Last weekend my friend and I decided to take a last-minute trip to Dublin. That’s fine, but only if there isn’t a really important game and a Passenger concert that same night.
I’ll be honest with you all. I really didn’t like Dublin. It just wasn’t my type of city, I wasn’t impressed, and it did not live up to its reputation in my mind.
Besides the horrible traffic and copious amounts of taxis, I was disenchanted with the architecture, unappealing bridges, and chaotic mix of modern and historic buildings that seemed more of an eye sore to me than a harmonious mixture.
I’ll try to keep it light, and tell you the few good things about the city followed by a much better second day for the weekend.
When we arrived, the city was super crowded. After finally settling in, we went straight to the Temple Bar District for some sorely-needed food. After eating we took a look around at some of the iconic bars in town.
They look nice from the outside, but inside, the Temple Bar wasn’t that exciting. In fact, I think that the Crown Bar in Belfast is much more gorgeous. Even Lavery’s and Filthy McNasty’s bars in Belfast are more tasteful. Needless to say, if this is the best the Republic of Ireland has to offer, I’m disappointed.
So now I’ll tell you something I did like: The Old Library at Trinity College. I love to read and I was especially excited to see all the old books and the lovely interior.
We walked around the city some more and happened upon Dublin Castle. I was expecting something massive and old with a beauty to rival the Edinburgh Castle. But no, it wasn’t like that. Only a very small part was those things and a lot of the castle seemed to be pained over in weird colors.
The garden wasn’t exactly what I would call a garden either, so I was further disappointed in that. The brick snakes in a Celtic pattern were interesting, but did not make up for the fact that the castle grounds fell so short of my expectations.
Moving on… We ran into Twin and another international student while in Dublin and had dinner with them. The rest of that night we were wandering around town trying to find a place to stay. We failed at this which put me in a very bad mood. My bad mood was not at all helped by the rude people in the city either…
So, no, I didn’t like Dublin. You couldn’t pay me to go back there. I felt very uncomfortable for some reason from the moment we got there, and the things I saw didn’t really make it better. I also felt like the city was completely disorganized.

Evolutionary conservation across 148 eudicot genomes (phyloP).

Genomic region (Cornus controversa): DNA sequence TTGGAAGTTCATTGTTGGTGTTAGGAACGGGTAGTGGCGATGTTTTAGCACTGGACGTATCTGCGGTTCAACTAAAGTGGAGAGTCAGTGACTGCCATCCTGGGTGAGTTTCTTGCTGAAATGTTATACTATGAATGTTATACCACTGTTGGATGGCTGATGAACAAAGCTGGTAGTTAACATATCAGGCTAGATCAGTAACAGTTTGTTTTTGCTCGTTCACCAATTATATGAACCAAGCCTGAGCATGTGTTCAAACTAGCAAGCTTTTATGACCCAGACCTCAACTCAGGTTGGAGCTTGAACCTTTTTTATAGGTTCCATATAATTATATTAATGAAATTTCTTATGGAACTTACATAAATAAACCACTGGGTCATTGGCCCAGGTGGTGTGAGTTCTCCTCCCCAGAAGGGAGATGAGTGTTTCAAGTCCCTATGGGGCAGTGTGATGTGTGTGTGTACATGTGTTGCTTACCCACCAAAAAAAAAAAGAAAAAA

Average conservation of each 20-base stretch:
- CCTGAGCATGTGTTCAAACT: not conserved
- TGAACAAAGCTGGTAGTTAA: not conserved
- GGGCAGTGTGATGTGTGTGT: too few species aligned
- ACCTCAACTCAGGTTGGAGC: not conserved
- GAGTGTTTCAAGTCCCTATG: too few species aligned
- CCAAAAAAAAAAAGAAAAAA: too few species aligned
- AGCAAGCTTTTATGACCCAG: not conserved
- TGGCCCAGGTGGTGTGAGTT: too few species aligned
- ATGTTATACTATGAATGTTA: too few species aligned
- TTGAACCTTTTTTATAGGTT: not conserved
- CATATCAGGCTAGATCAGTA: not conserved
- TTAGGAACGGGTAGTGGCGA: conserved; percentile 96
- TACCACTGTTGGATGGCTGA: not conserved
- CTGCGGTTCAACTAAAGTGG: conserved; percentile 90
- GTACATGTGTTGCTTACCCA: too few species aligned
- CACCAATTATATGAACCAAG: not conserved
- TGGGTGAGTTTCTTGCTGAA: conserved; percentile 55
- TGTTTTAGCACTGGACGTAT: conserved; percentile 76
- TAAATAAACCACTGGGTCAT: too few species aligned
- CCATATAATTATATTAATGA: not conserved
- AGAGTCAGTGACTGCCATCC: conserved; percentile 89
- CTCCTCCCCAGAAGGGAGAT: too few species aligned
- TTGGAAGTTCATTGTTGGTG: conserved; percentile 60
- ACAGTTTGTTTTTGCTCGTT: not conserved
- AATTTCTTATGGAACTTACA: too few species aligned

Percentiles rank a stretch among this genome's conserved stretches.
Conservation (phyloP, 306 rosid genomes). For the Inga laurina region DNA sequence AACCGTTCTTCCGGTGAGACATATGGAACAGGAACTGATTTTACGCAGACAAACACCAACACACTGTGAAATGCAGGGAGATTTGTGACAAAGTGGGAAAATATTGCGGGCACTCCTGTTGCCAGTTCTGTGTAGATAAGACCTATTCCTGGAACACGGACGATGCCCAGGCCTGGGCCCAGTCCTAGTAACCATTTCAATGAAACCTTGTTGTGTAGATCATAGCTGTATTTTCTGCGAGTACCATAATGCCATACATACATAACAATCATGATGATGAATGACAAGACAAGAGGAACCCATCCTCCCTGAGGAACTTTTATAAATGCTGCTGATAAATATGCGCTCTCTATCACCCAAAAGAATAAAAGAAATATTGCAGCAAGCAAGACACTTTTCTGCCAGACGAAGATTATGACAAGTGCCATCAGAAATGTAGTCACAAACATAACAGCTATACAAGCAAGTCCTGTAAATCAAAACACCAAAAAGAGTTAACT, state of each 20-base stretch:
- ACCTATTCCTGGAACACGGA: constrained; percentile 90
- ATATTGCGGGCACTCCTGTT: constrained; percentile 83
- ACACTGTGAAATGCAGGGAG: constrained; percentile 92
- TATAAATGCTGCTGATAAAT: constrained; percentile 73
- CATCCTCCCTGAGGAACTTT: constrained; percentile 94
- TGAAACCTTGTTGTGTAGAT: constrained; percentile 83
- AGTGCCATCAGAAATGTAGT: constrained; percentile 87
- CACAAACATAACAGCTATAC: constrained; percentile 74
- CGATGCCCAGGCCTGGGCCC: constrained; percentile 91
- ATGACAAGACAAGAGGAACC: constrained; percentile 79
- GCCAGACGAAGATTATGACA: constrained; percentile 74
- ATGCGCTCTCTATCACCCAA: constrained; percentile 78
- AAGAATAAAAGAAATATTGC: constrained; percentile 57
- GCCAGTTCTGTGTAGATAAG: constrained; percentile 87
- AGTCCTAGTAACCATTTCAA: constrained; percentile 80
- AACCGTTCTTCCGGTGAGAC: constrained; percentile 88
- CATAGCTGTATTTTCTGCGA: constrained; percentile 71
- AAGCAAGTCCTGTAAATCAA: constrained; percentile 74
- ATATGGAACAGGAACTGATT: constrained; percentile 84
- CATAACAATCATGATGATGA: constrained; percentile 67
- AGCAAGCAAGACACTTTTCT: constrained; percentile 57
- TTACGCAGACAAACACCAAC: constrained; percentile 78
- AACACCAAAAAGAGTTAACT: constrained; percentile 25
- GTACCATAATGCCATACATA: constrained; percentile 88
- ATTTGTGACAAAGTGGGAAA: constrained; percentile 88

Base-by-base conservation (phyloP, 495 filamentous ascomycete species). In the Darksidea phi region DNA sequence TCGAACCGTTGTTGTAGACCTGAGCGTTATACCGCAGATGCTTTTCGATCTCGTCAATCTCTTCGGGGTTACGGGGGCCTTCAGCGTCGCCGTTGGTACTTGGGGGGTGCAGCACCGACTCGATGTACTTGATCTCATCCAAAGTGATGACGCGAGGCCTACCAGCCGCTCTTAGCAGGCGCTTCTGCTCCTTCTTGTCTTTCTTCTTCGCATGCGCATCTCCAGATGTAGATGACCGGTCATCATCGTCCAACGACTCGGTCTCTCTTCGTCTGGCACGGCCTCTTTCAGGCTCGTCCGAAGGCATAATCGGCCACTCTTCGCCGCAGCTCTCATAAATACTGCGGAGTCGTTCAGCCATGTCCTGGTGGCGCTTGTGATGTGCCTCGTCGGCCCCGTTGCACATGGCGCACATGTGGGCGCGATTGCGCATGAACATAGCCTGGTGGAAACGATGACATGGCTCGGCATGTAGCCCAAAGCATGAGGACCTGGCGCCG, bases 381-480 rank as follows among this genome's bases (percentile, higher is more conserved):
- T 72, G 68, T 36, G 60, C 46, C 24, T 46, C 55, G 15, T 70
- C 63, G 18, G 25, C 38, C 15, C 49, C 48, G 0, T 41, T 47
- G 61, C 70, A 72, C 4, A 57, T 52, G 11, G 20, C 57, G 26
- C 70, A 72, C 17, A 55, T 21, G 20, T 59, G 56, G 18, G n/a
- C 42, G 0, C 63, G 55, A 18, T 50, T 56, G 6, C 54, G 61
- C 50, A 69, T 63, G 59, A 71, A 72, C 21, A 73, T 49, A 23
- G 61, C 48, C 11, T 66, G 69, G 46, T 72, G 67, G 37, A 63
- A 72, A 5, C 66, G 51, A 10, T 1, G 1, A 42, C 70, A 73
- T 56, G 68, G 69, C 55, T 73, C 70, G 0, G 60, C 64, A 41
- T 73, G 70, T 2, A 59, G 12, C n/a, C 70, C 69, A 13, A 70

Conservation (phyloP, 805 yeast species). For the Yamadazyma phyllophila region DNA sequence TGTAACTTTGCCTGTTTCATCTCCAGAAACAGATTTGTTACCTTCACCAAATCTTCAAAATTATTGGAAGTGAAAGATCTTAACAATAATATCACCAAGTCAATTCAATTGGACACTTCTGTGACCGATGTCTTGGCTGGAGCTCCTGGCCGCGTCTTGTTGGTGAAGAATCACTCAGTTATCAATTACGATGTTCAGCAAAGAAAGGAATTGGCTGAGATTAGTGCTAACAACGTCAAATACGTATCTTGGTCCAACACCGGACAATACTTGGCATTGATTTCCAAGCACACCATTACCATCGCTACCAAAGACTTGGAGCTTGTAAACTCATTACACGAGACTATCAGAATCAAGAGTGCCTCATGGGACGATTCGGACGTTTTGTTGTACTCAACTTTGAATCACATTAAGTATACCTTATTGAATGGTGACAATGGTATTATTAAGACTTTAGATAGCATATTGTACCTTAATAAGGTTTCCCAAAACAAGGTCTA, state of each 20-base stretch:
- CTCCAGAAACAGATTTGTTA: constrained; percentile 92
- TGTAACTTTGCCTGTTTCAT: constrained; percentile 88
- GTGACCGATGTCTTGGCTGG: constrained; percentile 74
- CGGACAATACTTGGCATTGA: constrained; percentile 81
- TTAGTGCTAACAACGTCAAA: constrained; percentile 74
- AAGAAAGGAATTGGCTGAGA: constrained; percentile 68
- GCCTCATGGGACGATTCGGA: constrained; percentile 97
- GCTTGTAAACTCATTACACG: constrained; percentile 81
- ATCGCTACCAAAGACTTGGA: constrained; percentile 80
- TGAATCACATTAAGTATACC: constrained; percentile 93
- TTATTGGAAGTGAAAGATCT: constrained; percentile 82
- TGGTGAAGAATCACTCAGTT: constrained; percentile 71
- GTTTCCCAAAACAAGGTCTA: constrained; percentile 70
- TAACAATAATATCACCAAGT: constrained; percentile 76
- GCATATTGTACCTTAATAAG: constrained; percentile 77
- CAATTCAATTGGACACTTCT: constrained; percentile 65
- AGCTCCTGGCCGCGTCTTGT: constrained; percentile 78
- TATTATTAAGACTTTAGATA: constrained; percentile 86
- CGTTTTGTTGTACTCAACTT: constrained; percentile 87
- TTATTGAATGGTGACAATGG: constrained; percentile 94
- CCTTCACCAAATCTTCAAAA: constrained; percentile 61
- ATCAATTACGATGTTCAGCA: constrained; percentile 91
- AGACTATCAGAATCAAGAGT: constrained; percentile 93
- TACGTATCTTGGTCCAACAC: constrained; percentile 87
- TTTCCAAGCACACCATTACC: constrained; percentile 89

No, I didn’t have the best experience considering we slept in the car that night, but I also wasn’t too happy before we realized there was not a single place in the city to stay. But hey, I’m human, and I don’t have to love every place I visit. Also, cities aren’t really my thing. I’m happier surrounded by trees any day. Which brings me to day two of our trip: Wicklow County.
We went to the Wicklow Mountains National Park and hiked 11 kilometers. That’s 6.8 miles. I was exhausted to say the least but the views were stunning. The first half of the hike was a bit slow but it really picked up later.
We hiked past a few loughs, past a small waterfall, and up a mountain onto a boardwalk. Here are a few highlights of the natural beauty:
On the way back, we also checked out some eerie ruins which I have since learned make up Glendalough, St. Kevin’s monastic retreat. The graveyard there had headstones dating back hundreds of years and there were even some recent ones, suggesting that the cemetery was still in use today. I was most attracted by the round tower from the 10th century. Really though, the ruins of the Cathedral of St. Peter and St. Paul were the most awe-inspiring.
All in all, our day outdoors was much better than our day and night in Dublin. The best part: the weather was clear. There wasn’t a cloud in the sky, and although it was cold enough that I saw ice for the first time here, I can’t really complain. Moral of the story: Always skip the big cities you aren’t sure about and head straight for the wilderness, if that’s your thing that is.